Turnbull’s vision good news for agriculture

By David Eyre
General Manager, Research & Development, NSW Farmers

Prime Minister Malcolm Turnbull’s $1 billion commitment to innovation and his focus on the enabling role of digital technology presents great opportunities to the agricultural sector. 

Australian agriculture is on the cusp of massive disruption. Technology convergence across the fields of sensing, energy, robotics, genetics and chemistry is transforming food and fibre production, enabling multifactor productivity gains that were inconceivable a decade ago.  At the same time, digital logistics and marketing solutions are driving ‘’disintermediation’’ – the removal of non essential or inefficient steps in supply chains.

All this could add up to increased productivity on farm and also higher farm gate prices, as farming SMEs use digital supply chain and marketing platforms to connect more directly with consumers.

The new technology is dazzling: a practical question is how to access the capital and human resources needed to benefit from it?  Given limitations on telecommunications in the bush, a threshold problem for many farms is simply connecting to the digital economy,

With classic ingenuity and initiative, farmers are rising to the challenge and working around the barriers.  A first step is learning about the trends and opportunities and tapping into the many resources available.

Aginnovators.org.au, for example, is a NSW Farmers initiative supported by the Federal Department of Industry, CSIRO and other key innovation bodies providers. It promotes trends and solutions across the food and fibre value chain and provides a wide range of learning resources.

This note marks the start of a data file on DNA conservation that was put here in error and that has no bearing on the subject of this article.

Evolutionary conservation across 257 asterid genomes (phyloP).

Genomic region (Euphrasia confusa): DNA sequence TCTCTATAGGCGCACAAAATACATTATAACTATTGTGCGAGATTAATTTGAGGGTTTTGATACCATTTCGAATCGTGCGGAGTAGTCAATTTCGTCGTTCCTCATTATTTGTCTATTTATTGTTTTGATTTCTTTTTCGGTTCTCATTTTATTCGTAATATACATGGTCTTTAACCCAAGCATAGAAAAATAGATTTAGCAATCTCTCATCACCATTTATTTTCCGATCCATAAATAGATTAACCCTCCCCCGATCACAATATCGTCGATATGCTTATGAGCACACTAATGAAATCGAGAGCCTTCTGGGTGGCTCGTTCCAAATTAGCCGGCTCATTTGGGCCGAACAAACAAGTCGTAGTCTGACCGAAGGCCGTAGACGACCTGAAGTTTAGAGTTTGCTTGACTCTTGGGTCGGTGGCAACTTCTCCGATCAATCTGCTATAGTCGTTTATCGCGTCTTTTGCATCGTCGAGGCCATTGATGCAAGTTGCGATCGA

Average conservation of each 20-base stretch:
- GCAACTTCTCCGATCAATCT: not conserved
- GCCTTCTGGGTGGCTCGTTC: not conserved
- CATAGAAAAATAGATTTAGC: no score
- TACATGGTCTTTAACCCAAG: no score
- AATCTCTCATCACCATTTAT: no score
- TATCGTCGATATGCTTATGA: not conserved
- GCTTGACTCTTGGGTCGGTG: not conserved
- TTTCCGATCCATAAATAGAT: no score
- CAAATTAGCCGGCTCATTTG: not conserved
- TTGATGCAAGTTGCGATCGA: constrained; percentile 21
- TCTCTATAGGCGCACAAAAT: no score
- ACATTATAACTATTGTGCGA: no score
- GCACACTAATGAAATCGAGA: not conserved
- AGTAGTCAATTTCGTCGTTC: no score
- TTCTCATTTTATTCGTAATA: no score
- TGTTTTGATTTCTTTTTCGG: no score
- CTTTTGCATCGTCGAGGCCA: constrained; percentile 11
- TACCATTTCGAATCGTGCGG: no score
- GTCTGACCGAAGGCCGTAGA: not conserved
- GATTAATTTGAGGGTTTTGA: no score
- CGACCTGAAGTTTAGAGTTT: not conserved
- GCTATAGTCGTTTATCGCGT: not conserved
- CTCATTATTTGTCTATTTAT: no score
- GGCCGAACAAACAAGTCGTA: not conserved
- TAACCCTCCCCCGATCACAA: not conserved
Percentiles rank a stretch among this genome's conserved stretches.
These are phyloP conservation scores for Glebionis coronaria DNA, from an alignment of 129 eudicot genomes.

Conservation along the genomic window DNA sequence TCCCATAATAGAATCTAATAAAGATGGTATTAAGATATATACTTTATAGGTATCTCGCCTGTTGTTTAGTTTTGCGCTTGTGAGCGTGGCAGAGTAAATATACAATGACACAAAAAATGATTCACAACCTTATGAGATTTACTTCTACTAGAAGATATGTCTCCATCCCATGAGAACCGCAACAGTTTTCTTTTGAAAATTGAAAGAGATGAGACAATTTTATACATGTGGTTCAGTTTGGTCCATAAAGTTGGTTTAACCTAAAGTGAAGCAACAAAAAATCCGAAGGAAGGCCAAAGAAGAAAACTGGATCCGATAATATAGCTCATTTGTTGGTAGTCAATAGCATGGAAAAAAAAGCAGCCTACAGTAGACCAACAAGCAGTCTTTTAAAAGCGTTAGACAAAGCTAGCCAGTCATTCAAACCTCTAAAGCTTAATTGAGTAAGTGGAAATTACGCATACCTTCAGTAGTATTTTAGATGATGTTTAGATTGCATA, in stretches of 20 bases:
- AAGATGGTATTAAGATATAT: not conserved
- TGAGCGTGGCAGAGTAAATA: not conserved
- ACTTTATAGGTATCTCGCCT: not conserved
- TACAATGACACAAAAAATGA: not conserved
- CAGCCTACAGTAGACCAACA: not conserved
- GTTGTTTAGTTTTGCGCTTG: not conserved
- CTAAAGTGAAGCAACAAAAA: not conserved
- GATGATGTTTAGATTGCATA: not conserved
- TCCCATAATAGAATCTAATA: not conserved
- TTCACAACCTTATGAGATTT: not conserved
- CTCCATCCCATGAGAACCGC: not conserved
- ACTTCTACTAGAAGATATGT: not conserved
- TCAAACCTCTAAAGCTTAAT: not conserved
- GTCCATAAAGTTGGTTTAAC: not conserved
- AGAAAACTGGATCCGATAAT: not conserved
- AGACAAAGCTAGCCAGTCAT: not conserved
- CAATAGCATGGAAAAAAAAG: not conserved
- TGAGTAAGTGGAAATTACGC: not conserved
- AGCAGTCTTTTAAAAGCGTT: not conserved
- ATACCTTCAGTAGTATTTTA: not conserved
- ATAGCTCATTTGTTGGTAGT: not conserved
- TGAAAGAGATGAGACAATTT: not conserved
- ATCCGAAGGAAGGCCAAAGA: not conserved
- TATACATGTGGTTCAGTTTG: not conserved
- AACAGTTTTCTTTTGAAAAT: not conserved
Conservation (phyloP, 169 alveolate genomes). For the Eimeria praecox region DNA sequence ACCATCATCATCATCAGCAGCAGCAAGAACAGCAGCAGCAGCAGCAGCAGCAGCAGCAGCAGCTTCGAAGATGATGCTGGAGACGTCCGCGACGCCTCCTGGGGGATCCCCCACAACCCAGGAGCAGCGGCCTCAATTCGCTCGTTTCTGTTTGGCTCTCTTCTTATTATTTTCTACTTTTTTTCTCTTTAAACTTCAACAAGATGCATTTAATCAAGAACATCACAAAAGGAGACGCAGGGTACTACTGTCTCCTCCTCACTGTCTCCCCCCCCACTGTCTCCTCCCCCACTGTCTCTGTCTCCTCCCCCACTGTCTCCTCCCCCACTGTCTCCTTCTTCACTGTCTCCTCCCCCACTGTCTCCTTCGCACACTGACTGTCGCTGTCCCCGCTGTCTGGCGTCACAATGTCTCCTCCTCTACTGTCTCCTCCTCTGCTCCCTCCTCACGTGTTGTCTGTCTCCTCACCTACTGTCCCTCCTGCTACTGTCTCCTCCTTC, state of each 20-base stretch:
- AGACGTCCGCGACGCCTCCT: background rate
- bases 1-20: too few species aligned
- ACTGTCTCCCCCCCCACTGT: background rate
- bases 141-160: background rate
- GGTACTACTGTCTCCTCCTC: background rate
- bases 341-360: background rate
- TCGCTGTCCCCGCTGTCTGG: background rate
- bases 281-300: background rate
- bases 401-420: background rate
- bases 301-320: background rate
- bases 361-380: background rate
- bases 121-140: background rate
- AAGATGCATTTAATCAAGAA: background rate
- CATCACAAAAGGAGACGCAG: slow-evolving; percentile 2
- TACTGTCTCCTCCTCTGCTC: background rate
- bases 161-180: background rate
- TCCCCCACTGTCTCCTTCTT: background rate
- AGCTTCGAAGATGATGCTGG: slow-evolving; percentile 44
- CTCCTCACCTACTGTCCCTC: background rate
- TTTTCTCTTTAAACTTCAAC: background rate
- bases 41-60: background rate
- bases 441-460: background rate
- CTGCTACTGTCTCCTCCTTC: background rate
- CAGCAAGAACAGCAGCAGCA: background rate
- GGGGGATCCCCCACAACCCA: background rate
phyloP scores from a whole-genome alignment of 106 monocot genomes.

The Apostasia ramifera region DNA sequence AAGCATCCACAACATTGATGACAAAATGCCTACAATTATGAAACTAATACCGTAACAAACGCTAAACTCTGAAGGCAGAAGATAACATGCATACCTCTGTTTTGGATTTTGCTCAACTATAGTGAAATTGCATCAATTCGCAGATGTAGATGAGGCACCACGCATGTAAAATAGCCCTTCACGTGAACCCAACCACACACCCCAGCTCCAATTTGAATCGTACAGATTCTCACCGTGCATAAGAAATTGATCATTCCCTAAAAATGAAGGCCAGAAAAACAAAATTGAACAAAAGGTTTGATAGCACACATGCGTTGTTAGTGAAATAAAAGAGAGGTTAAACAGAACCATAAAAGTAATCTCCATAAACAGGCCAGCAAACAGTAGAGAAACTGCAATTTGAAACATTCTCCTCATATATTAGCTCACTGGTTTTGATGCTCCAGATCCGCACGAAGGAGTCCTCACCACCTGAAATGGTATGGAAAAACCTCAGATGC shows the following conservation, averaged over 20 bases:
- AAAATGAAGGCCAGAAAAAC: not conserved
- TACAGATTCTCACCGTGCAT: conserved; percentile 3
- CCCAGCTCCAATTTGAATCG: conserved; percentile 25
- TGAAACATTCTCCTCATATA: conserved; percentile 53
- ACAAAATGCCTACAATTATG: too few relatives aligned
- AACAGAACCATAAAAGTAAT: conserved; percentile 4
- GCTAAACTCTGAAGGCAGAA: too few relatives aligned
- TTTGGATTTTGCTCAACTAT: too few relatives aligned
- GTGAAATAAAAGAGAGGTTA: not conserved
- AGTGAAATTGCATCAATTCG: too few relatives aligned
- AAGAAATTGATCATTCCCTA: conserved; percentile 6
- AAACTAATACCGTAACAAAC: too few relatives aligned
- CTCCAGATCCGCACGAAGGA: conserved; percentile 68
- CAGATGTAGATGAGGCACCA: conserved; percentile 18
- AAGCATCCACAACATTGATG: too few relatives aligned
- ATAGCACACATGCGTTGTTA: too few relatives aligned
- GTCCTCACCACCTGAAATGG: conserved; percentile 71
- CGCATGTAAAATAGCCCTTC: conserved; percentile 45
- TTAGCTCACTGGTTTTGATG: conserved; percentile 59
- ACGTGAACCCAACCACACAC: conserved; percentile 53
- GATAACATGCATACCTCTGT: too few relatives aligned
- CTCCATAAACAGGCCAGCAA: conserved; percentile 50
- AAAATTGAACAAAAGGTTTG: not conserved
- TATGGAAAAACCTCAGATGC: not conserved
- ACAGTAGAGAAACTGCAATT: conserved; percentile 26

At policy level, we believe that plenty can be achieved in the near future to break down the barriers to faster adoption.

Part of this is more strategic alignment of programs across education, telecommunications, compliance, export and industry development,

The digital revolution makes it possible to rethink the way industry, science and technology are administered across portfolios and departments. A priority in this regard is ensuring stronger links between agricultural programs and the broader industry and regional development program.

Australia’s ability to produce and value-add high quality food and fibre is perhaps our strongest suite moving forward as a nation.  Having “family farms” as custodians of the production process and speaking to its sustainability and quality is important to Australia’s brand as we compete in high value export markets. Upstream in the value chain we hope to see advanced food and fibre manufacturing precincts established in regional hubs that create new job opportunities and invigorate regional economies.

This future is readily achievable but depends on developing  a shared vision across the many and various stakeholders in the sector.

Click here to subscribe to aginnovators: http://www.aginnovators.org.au/node/191


Published in The Land - 10 December 2015

Contact: David Eyre

Phone: 1300 794 000

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